A few years ago, an Oregon woman lost her two daughters in a tragic pedestrian accident which prosecutors attempted to try as a hit-and-run case. However, because of the way Oregon law was written, the driver who hit the girls and admittedly drove away from the scene ultimately avoided a criminal conviction.
According to the driver’s trial testimony, she was traveling along and ran through a leaf pile on the road. What she described as a bump was actually two girls, the woman’s daughters, who were playing in the leaves in the road. They both died from their injuries. The driver of the vehicle assumed that she had simply run over an inanimate object buried under the leaves and kept going. When she heard about the fatal accident, she chose not to come forward until authorities tracked her down.
Although a jury found the driver guilty, the Oregon courts later overturned the conviction, saying that the law does not strictly require a driver who did not know they had been involved in an accident until a later time to return to the scene or otherwise try to make things right. Now, the mother of the victims is urging lawmakers to close that legal loophole. The measure has already passed one chamber in the Oregon legislature.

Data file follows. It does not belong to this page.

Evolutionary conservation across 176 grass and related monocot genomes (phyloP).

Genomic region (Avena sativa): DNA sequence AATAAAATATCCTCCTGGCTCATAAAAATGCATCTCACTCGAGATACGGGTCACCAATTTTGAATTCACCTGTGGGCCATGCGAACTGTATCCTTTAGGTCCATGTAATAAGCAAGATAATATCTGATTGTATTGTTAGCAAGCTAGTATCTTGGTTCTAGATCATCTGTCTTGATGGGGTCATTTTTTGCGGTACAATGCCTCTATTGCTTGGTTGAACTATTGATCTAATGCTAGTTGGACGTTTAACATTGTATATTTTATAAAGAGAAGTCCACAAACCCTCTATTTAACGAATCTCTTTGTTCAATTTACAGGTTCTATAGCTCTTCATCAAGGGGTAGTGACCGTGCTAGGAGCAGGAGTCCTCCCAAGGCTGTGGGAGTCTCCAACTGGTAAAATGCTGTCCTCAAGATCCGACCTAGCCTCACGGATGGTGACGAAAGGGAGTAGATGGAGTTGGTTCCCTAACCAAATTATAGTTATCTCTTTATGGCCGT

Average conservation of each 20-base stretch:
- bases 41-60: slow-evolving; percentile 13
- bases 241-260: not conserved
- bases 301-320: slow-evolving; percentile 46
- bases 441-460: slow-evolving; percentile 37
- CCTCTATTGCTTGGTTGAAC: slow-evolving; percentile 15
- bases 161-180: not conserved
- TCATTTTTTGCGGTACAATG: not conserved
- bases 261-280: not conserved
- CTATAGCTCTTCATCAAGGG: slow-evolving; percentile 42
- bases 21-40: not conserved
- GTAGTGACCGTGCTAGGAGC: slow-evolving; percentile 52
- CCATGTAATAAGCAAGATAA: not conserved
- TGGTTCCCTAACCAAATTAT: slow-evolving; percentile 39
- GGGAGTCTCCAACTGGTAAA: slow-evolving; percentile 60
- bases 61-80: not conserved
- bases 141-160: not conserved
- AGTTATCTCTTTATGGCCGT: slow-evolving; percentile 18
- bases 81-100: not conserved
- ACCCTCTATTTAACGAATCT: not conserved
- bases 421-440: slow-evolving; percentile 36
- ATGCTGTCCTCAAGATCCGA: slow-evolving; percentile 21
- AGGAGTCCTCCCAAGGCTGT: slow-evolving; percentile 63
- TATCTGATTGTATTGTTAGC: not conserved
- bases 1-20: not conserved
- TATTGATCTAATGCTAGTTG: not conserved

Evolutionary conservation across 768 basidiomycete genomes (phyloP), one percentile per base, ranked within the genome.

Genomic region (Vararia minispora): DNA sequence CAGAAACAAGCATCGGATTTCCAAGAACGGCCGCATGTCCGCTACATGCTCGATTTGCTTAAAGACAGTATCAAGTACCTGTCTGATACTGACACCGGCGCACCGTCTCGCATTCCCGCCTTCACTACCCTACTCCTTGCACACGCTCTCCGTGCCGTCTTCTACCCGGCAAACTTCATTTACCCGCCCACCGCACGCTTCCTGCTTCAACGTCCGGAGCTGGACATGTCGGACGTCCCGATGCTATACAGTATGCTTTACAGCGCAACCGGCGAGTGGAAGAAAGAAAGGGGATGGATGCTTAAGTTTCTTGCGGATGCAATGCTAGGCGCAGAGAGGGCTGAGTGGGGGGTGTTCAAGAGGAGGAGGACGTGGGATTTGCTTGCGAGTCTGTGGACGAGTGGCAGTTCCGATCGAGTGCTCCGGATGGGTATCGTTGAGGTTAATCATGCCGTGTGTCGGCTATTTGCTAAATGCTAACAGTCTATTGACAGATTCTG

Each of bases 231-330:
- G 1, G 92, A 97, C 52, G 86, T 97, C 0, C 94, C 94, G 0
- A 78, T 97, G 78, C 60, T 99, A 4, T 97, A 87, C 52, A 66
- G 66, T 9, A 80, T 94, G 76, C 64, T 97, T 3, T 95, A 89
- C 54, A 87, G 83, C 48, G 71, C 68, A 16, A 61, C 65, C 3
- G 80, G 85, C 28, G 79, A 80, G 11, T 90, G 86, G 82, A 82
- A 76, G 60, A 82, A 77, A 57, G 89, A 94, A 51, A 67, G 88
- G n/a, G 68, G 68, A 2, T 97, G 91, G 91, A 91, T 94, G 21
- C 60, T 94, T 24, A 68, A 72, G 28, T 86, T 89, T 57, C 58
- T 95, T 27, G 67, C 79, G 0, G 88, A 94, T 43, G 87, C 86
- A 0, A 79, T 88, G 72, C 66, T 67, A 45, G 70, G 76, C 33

Aside from codifying what most Portlanders would consider decent behavior, having a more comprehensive hit-and-run law helps victims identify the responsible party for an accident so that they know from whom to seek compensation for their losses. When a person causes an auto-pedestrian accident, he or she should be prepared to pay up and should not be able to avoid responsibility by driving off.
Source: KGW 8, “Mom wants change to Oregon hit-and-run law,” Feb. 22, 2018.